In response to "A moment before the next flotilla," Week's End, June 24
In his editorial about joining the flotilla to Gaza, Gabriel Schivone represented himself as a Jewish college student. I feel I must point out that this not his true identity, but one he has created in order to generate insider credibility, shield himself from accusations of anti-Semitism, and resonate with a target audience.
I met Gabriel in 2004 while attending the University of Arizona, where we became very close friends. I am a strong supporter of Palestinian human rights and agree with Gabriel that the blockade of Gaza has caused great humanitarian suffering. However, readers have a right to know the facts and reach their own informed conclusions.
Gabriel is not Jewish, whether in terms of ethnic ancestry, religious belief, or cultural identity. He has never identified as a Jew until it became useful in advancing his political agenda. During the High Holiday season of 2007, Gabriel told me that he discussed Israel with campus representatives of Chabad, identifying himself as a Jew. When asked why he did this, he explained that he has a distant Jewish relative and that "you use what you have."
In all the time I've known him, he has never expressed feeling morally conflicted about Israel, nor has he succumbed to pressure to be "silent." The editorial's narrative is not Gabriel's story, but one crafted to lend moral and emotional weight to his argument while appealing to the young, college-aged Jews whose participation is so vital to the pro-Palestinian movement.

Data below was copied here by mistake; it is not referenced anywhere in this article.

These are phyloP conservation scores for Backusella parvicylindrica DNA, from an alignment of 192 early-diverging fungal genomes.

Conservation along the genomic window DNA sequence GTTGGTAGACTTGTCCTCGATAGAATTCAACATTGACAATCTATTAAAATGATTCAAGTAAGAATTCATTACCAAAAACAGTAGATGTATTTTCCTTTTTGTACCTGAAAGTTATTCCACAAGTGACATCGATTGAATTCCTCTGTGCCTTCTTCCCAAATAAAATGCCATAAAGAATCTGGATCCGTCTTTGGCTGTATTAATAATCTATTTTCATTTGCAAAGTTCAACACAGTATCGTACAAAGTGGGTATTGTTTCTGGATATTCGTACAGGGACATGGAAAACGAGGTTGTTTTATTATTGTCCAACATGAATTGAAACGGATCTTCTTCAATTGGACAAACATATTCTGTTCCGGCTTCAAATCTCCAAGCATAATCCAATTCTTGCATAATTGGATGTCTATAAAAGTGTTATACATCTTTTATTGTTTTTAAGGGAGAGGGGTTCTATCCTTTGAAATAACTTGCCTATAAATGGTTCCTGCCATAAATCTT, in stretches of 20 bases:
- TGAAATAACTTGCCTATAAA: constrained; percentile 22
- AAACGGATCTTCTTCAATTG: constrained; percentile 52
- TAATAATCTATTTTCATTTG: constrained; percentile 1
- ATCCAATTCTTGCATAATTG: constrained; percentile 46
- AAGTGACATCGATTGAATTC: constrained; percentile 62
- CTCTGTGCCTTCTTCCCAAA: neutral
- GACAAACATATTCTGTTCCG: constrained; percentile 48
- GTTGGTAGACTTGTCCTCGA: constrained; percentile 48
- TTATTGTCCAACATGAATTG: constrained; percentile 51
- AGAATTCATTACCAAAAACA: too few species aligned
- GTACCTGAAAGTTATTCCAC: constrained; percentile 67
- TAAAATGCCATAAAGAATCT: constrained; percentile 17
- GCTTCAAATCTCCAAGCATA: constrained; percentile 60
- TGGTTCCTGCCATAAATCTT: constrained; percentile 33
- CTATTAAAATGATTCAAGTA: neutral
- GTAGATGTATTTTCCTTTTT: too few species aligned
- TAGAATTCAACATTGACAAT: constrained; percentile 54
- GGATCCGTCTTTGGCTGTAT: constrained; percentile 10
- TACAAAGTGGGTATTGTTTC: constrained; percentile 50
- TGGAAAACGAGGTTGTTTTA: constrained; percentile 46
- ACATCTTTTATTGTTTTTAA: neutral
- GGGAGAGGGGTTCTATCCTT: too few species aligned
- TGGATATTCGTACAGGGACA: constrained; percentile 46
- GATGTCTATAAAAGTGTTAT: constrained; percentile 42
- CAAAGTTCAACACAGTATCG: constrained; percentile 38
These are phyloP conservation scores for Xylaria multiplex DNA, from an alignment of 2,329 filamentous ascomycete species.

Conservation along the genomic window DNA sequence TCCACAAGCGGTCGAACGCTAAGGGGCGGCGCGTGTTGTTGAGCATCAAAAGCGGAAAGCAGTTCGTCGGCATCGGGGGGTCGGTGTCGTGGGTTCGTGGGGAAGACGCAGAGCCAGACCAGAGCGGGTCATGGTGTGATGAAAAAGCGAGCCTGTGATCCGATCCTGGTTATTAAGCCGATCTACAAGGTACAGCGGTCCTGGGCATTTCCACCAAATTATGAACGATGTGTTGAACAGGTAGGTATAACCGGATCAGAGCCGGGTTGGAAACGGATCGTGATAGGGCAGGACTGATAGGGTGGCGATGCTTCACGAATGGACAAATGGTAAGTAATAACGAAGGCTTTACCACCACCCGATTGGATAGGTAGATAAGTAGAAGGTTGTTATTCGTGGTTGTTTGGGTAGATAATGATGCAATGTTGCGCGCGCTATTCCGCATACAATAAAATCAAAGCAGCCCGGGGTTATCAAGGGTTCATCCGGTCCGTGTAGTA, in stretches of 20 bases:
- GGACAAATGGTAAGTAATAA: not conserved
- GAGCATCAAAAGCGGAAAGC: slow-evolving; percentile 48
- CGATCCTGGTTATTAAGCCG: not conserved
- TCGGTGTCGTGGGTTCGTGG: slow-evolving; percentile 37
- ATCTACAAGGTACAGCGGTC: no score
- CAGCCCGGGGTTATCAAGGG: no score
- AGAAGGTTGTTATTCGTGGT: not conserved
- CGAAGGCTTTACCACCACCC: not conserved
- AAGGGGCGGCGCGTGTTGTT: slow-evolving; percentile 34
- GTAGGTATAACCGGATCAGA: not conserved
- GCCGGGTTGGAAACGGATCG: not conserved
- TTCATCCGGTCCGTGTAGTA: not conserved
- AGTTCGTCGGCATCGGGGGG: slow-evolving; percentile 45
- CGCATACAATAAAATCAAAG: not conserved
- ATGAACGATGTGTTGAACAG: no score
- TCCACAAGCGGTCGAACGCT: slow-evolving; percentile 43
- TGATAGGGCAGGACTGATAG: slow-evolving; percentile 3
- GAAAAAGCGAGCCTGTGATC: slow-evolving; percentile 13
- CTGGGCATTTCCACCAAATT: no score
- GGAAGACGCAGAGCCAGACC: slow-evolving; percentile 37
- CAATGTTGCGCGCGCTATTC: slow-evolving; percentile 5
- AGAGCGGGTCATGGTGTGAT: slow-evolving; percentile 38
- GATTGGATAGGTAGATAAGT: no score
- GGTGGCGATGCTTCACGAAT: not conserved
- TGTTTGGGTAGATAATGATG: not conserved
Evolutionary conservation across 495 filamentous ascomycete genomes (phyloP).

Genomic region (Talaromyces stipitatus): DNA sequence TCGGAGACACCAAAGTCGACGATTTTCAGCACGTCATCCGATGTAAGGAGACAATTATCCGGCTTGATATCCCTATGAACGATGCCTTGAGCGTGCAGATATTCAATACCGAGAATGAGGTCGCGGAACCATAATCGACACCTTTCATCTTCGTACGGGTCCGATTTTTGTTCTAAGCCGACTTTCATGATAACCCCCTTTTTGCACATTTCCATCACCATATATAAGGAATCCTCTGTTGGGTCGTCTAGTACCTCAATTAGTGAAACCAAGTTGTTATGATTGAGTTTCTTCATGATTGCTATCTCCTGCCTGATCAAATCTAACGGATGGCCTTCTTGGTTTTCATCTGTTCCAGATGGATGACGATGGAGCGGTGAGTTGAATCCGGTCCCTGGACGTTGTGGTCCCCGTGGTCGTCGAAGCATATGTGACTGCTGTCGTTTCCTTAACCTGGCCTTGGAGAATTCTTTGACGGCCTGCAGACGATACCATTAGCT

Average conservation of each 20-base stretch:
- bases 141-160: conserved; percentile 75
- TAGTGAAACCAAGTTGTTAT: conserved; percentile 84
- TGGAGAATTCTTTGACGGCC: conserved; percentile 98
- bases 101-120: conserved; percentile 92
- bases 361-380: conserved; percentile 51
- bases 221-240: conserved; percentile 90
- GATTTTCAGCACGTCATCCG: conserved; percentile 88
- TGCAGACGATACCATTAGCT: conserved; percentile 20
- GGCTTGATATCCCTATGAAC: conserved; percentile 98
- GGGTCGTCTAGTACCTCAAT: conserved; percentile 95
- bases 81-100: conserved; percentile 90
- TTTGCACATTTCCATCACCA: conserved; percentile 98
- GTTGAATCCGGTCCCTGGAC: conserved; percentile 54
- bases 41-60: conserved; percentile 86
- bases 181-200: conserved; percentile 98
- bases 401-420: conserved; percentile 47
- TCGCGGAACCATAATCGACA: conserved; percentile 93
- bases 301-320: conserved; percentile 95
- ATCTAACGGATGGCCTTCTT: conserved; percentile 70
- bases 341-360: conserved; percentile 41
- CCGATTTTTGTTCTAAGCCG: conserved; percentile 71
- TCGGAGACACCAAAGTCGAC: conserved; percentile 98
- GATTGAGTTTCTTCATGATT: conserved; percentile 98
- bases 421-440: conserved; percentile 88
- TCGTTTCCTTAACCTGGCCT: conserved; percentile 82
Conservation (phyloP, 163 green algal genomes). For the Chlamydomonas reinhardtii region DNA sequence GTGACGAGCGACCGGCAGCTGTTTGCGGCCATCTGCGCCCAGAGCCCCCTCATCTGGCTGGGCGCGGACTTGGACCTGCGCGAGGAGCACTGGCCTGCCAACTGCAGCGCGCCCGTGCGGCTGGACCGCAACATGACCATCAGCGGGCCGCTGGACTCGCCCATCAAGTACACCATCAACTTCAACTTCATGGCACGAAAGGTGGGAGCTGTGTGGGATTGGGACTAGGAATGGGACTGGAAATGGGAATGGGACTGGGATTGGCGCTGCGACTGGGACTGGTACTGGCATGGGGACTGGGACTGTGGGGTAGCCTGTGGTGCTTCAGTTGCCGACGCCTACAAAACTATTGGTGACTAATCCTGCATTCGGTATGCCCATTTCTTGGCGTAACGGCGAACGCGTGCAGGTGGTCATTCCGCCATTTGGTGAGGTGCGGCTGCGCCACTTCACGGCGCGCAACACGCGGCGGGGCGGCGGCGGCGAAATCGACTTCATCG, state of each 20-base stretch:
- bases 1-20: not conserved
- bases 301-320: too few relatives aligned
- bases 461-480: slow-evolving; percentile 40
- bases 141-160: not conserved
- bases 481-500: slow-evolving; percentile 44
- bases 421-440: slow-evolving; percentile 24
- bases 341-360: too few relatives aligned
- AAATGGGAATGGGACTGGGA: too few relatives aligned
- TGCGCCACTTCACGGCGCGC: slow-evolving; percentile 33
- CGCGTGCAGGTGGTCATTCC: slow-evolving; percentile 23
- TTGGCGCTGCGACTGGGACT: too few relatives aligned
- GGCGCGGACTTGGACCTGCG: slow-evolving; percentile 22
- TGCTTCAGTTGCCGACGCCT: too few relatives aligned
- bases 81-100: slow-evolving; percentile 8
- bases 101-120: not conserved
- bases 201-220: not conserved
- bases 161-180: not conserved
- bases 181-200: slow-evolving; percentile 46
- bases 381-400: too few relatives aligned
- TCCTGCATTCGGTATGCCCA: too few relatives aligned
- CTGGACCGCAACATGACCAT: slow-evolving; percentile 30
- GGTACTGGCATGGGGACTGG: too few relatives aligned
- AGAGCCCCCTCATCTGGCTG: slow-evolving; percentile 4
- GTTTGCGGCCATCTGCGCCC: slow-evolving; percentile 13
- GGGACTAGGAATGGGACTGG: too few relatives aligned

The aim of this letter is not to discredit that movement or the flotilla, or to take a political side, but to alert readers to specific distortions in this editorial. It is a shame that the war of narratives so readily eclipses and manipulates the truth.
Gabriel Matthew Schivone responds:
I'm astonished by the bizarre charges about my most cherished sense of personal identity made by a person I haven't seen, nor corresponded with, in years. It is precisely through my work organizing for Palestinian human rights with other Jews that I evolved to become deeply proud of my identity as a Chicano Jew.
This is not an uncommon story. Many of us find, after years in the wilderness, that this work has brought us closer to our Jewish roots because we found a community of other Jews who believed as we did and who commit themselves, with every ounce of their being, to full equality for all people, especially Palestinians.
Petty attempts at personal defamation of this sort act as distractions from the urgent task that should concern us all: to expose, and resist, U.S.-Israeli policies of closure and the ongoing destruction of Palestinian life under occupation.
Gabriel Matthew Schivone
This is not a socialist revolution. It is a justified protest on the part of the middle class that wishes to see the national cake divided in a different way. This is the same public that thought that privatization would be to its advantage, that globalization would bring Tel Aviv closer to Amsterdam and Berlin. This public discovered that the extreme privatization transferred its assets to a small number of families and that it has to bear the burden now of paying for parasite populations.